3. Our feelings about lack of romance.
There was nothing there that really continued my interest. Even when that tragic part happen to Arin, which I'm saying anything, because of spoilers, I thought, they might have let bygones be bygones. Kestrel is certainly one to play hard to get. But why won't she give into her passions, her feelings. That was what was frustrating especially after what Arin said at the very end of The Winner's Curse.

4. What do you think of Kestral's character in this book in comparison to The Winner's Curse?
She has only become a shell of what she used to be and that is what I enjoyed about her The Winner's Curse. She had everything a strong, feral protagonist should have. In the sequel, she just lacked that passion in everything, her romance with Arin or the Prince, her ideals and beliefs changed, she had no drive towards them. I think everything in her character was slow, it didn't match the character I loved.

5. Which book is your favourite cover? 
The Winner's Curse

6. The Winner's Curse or The Winner's Crime?
The Winner's Curse

Rating - 2

Don't forget to check out Glass & Tanja's review here.


The Winner's Curse (The Winner's Trilogy #1)
by Marie Rutkoski
Publisher - Bloomsbury Children's Books
Release Date - July 3rd 2014
Buy - Amazon | Book Depository

Winning what you want may cost you everything you love.

As a general’s daughter in a vast empire that revels in war and enslaves those it conquers, seventeen-year-old Kestrel has two choices: she can join the military or get married. But Kestrel has other intentions. One day, she is startled to find a kindred spirit in a young slave up for auction.

Arin’s eyes seem to defy everything and everyone. Following her instinct, Kestrel buys him—with unexpected consequences. It’s not long before she has to hide her growing love for Arin. But he, too, has a secret, and Kestrel quickly learns that the price she paid for a fellow human is much higher than she ever could have imagined.

Set in a richly imagined new world, The Winner’s Curse by Marie Rutkoski is a story of deadly games where everything is at stake, and the gamble is whether you will keep your head or lose your heart.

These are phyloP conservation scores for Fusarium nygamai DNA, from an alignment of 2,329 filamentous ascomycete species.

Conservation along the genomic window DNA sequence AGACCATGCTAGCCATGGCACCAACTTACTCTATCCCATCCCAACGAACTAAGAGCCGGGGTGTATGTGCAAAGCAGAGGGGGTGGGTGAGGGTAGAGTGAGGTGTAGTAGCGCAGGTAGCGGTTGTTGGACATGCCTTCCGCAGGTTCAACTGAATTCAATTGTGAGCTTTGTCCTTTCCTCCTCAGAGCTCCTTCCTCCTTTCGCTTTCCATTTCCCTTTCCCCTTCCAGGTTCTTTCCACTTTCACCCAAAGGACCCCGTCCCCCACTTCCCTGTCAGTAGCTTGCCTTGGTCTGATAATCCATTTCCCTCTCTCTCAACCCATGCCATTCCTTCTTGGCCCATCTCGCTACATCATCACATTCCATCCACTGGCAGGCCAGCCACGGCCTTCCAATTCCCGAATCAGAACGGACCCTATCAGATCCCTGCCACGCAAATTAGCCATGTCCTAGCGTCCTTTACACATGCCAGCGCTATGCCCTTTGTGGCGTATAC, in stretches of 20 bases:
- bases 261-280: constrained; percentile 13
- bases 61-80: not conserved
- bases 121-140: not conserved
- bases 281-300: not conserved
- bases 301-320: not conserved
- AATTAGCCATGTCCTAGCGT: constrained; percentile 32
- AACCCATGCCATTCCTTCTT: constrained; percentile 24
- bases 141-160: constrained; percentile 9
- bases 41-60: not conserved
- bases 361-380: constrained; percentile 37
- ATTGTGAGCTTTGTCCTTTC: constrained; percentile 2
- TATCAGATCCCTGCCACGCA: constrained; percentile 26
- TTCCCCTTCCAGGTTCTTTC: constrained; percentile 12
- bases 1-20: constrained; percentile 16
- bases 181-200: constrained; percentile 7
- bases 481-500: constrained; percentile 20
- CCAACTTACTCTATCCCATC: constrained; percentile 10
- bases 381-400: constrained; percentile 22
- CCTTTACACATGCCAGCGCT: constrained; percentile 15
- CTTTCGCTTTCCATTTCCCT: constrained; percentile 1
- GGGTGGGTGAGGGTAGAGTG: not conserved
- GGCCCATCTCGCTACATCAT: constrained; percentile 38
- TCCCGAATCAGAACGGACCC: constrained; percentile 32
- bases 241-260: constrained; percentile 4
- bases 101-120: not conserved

Personal note: Sorry for not being around as much. It's been pretty manic around here of late and I haven't been in a reading mood either. But hopefully from here on out I will be around a lot more, I miss my blog and you guys.
I remember reading my first review of this on what was once Realm of Fiction and I couldn't wait to read it. So I waited along with Glass and Tanja, let the hype pass, so I read it last month. Whilst I was a slow reader with this, it didn't disappoint. 

A lady in a society is destined to either fight in the army or become married at the age of seventeen. However, Kestrel, a daughter of the general doesn't want to be anything like that, she wants to play and write music through her piano, fall in love like any lady can. One day in an auction market she finds herself stunned and shocked in place by bidding on a slave named Arin, with those penetrating grey eyes and he can sing. But he conveniently was placed in the most powerful household in the empire...I think not. But it could be pure chance against the Gods. The plotline for me was a refreshing and intriguing twist to most fantasy books I've read. The mystery of the book really begun from the beauty that is the cover. It's what mislead me from the beginning in a good and surprising way. 

Historical YA fiction isn't a genre I'm usually a kin to reading but if it's anything like Throne of Glass series (which I need to catch up on) and the Grisha series, which I too did buddy read with Glass and Tanja, see the similar novels. lol. Then I'm sold. The writing from page 1 is just sensational, it was written with ease and so easy to connect with. The images, castles, gowns, swirling in your head. Although, you know when you have certain fantasy or historical books, with page after page of description, that bores me. A balance is what you need in a YA and if it's done right it's done too perfection. What I enjoyed the most was how my feelings for the book and the characters intensified throughout. 

In every book should be a leading character, combining that with a strong female character and you've got a bestselling hit. Kestrel is that leading lady, everything surrounds her rather than everything consuming her. She is in charge of the book and dominates it. When she want's to have her way, she isn't afraid of getting, which I connected to most about her. However, I felt that romantically I rather liked Ronan, he seemed to genuinely like her, they grew up together and his sister is Kestrel's best friend/sister. What could be better? Now Arin, although he seem's like a big hit with everyone, I found I was drawn to him in the first part, then it dwindled in the second. I guess we'll have to see where it goes in The Winner's Crime!

The Winner's Curse, is a sensational start to what I hope to be a promising series. Filled with mystery, beauty and strong herions, this is a brilliant novel from a debut writer.

Rating - 4.5